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Candidates And Supporters Make Final Push For Women Voters

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Both presidential candidates have taken great strides to attract women voters, and nowhere is that more evident than in Ohio. Earlier this week, a Republican Senate candidate from Indiana, Richard Mourdock, said this when explaining why he believes abortions should not be allowed in cases of rape. http://www.youtube.com/watch?v=zHdX1LM9Y4o "I struggled with it myself for a long time but I came to realize life is that gift from God, and I think that even when life begins in that horrible situation of rape that it is something God intended it to happen," Mourdock said during a televised debate. Mourdock’s comments started a firestorm and that fire only grew hotter when it was learned that he had the endorsement of Republican Presidential candidate Mitt Romney. http://www.youtube.com/watch?v=PVXKYw_r5ZY "With so much at stake, I hope you will join me in supporting Richard Murdouck for U.S. Senate," Romney says in the TV spot. Romney has since said he doesn’t agree with Murdouck’s controversial comments.  But it’s yet one more time in this campaign that Romney has had to clarify his position on the issue of abortion.  Romney’s opponents accuse him of flip flopping when it comes to the subject of abortion in general.  Kellie Copeland with NARAL Ohio says Romney is trying to fool Ohio women.

He has said repeatedly that he’d support overturning Roe vs Wade. He supported the personhood amendment in Mississippi. He selected a candidate and allowed a platform that supported outlawing abortion in all situations. So where he stands is very clear. I think what he’s trying to do is to convince Ohio women that he’s not what he really is because he’s trying to get their votes.

Copeland says studies show there is not support in Ohio for outlawing abortion in all circumstances.  Her group is supporting President Obama because he is on record as wanting to keep Roe vs Wade in place.  Ohio Right to Life is supporting Republican Presidential candidate Mitt Romney.  The group’s President, Mike Gonadakis, says it does not require candidates to support a ban on abortion in all circumstances in order to win the group’s endorsement.

We should be talking about the issues. They are difficult issues. No one has a clear cut answer but we need to work together because even if we made it a national exception for rape, incest or life of the mother,but ended all of the rest of them, we would be saving millions of babies each year because in the state of Ohio, according to the Ohio Department of Health, not one abortion last year, and the report just came out a few weeks ago, not one abortion was due to rape, incest, or the life of the mothers.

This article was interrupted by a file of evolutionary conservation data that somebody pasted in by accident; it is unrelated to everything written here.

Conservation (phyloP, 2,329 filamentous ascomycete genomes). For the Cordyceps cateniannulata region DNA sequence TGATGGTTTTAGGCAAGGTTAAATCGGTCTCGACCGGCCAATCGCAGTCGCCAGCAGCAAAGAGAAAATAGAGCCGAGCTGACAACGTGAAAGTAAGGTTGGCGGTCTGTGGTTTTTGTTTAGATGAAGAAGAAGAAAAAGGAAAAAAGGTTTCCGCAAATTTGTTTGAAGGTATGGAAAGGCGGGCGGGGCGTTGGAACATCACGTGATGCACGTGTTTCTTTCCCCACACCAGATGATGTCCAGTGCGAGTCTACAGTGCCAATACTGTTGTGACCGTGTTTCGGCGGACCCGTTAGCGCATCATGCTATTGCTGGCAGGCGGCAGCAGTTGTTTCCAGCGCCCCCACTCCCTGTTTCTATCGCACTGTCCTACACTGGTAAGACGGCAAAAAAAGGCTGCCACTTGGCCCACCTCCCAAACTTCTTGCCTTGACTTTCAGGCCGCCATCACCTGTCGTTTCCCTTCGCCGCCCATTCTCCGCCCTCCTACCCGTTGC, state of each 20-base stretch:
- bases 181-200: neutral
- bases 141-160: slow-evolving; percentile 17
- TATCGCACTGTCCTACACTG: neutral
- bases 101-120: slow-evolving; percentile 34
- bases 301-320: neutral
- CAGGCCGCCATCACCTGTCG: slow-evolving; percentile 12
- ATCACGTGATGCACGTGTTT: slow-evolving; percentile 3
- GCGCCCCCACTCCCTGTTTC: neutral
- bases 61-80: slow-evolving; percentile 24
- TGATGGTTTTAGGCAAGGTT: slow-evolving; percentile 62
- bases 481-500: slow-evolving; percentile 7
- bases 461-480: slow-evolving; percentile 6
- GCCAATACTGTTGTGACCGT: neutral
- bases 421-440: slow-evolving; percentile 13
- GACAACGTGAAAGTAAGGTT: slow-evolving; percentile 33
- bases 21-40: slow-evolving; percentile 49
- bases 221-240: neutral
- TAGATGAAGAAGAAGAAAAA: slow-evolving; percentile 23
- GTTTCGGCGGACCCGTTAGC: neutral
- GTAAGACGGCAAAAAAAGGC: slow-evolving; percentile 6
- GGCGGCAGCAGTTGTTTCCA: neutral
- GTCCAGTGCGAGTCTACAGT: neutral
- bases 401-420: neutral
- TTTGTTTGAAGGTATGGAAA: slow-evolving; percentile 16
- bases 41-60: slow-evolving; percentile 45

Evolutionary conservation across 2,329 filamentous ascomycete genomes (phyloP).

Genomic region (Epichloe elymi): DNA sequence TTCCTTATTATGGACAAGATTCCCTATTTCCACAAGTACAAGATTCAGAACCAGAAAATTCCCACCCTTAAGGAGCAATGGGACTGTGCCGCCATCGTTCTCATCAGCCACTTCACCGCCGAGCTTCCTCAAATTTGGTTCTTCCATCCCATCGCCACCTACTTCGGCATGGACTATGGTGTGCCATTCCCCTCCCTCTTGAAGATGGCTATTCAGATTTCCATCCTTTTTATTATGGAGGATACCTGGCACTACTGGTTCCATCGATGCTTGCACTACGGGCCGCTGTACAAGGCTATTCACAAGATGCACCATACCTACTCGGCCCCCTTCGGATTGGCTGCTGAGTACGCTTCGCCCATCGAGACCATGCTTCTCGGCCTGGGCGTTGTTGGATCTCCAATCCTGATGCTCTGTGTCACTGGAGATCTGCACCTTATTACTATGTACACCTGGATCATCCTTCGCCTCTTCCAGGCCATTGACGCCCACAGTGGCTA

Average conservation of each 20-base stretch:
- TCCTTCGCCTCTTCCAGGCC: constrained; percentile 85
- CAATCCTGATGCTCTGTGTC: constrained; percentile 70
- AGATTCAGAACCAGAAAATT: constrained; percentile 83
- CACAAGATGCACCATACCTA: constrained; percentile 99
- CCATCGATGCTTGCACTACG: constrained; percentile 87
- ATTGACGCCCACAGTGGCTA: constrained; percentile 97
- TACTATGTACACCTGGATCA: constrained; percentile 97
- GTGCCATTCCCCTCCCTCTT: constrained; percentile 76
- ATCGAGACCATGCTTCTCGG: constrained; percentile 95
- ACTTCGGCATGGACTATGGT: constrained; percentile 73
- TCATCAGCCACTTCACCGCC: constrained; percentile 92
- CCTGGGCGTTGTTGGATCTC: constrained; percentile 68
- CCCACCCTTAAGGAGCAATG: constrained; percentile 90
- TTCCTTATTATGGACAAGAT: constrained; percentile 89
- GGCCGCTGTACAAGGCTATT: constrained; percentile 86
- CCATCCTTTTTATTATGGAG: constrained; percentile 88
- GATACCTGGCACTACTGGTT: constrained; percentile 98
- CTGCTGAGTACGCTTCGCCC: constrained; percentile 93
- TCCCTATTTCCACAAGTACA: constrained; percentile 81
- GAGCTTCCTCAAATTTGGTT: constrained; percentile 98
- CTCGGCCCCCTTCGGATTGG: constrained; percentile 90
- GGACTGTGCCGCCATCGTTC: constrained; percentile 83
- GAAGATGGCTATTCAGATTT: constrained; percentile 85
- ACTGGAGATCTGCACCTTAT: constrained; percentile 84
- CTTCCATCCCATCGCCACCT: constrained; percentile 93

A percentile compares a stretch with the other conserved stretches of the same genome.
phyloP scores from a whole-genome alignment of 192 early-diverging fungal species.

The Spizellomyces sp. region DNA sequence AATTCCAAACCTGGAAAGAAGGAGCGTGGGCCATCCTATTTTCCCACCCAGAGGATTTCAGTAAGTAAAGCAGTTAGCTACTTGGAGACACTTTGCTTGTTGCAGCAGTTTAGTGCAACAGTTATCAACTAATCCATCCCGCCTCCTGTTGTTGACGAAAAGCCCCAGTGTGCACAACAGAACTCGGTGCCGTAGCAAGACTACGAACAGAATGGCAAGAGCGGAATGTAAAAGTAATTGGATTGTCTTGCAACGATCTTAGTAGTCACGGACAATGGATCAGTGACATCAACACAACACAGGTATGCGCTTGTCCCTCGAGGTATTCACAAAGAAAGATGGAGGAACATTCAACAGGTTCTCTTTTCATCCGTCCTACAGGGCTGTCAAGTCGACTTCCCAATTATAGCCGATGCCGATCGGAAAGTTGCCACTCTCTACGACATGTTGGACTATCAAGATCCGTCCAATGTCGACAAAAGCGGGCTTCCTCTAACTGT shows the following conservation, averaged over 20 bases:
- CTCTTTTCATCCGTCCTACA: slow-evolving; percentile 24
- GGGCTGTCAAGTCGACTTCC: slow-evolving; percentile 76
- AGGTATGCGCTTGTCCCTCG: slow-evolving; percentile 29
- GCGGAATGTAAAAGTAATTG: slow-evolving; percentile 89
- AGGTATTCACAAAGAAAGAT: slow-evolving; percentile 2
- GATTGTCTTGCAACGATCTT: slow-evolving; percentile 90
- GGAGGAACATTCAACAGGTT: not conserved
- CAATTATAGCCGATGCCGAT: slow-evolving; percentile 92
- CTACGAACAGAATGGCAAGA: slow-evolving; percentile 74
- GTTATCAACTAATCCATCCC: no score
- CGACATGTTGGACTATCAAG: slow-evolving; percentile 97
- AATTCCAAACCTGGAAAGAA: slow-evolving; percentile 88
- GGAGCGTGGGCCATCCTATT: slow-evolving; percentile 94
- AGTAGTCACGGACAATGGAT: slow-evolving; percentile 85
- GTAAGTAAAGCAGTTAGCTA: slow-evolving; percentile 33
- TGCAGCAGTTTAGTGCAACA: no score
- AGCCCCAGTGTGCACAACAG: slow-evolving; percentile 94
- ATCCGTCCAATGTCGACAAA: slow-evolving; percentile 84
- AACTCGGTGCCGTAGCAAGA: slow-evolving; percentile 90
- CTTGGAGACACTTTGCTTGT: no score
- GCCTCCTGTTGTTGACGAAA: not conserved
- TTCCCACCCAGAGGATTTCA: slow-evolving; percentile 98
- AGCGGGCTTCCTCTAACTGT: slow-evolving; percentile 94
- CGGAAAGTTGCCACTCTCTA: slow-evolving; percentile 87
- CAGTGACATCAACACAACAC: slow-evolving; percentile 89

The debate over abortion comes at a time when both candidates are putting focus on winning votes of women in Ohio.  And the campaigns are using different tactics. 

In Republican-leaning Delaware County, a large Romney Ryan bus pulls into the parking lot of an early voting center. Republican Lieutenant Governor Mary Taylor invites a handful of women who’ve gathered at the center to get on board.

All right, you guys. Well thank you for being here. I guess we have some Women for Mitt here but also I’ve been on the bus for my second day and we are travelling across the state of Ohio trying to reach out to our voters in every county, kind of the purpose of the bus is to reinforce early voting.

Taylor urges the women on board to cast ballots for Romney and Ryan early so they can volunteer to help get out the vote on Election Day.  She says this is the most important election of our lifetime. And she talks about how high government spending could saddle her children with out of control debt and hold them back from getting educational and career opportunities they deserve.  She doesn’t mention the abortion issue.  Neither does former Attorney General Betty Montgomery who is also on board.  But after the women get off the bus, Montgomery says she doesn’t believe the abortion issue is what women are focused on right now. "The question about abortion is an important personal question," Montgomery says. "But if I go into the emergency room right now with a broken arm and a gunshot wound to the chest, you can fix the broken arm and I could still die.  The most important thing I have to worry about right now is the economy.  "It’s the most important thing we worry about and the Obama campaign has been very good at throwing the distractions out." The Obama campaign is using abortion as one way to motivate women, especially younger women, to vote for the President. A large charter bus carrying about two dozen young female students from Ohio State University pulls into the early voting center in Franklin County.  They are greeted by Ohio’s former first lady, Democrat Frances Strickland.

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"Well this is a very important time for women in this country and young women. Their rights that we thought had been settled are at risk again. I think a lot is at risk and people need to think long and hard about sitting this election.

Strickland says you can’t trust Romney on where he stands on the abortion issue. "I really want to take him at face value but the fact that he has been one way then gone another way then switched back another way. So that’s one of my problems with him because I don’t know what he’s doing to get votes and what he really believes." The real question is going to be what Ohio women believe.  Right now, polls show most women are supporting President Obama.  Challenger Romney is hoping to shift some of that support to him in the coming days. If he's successful in attracting enough of them, it’s quite possible Ohio women could determine the future of the nation.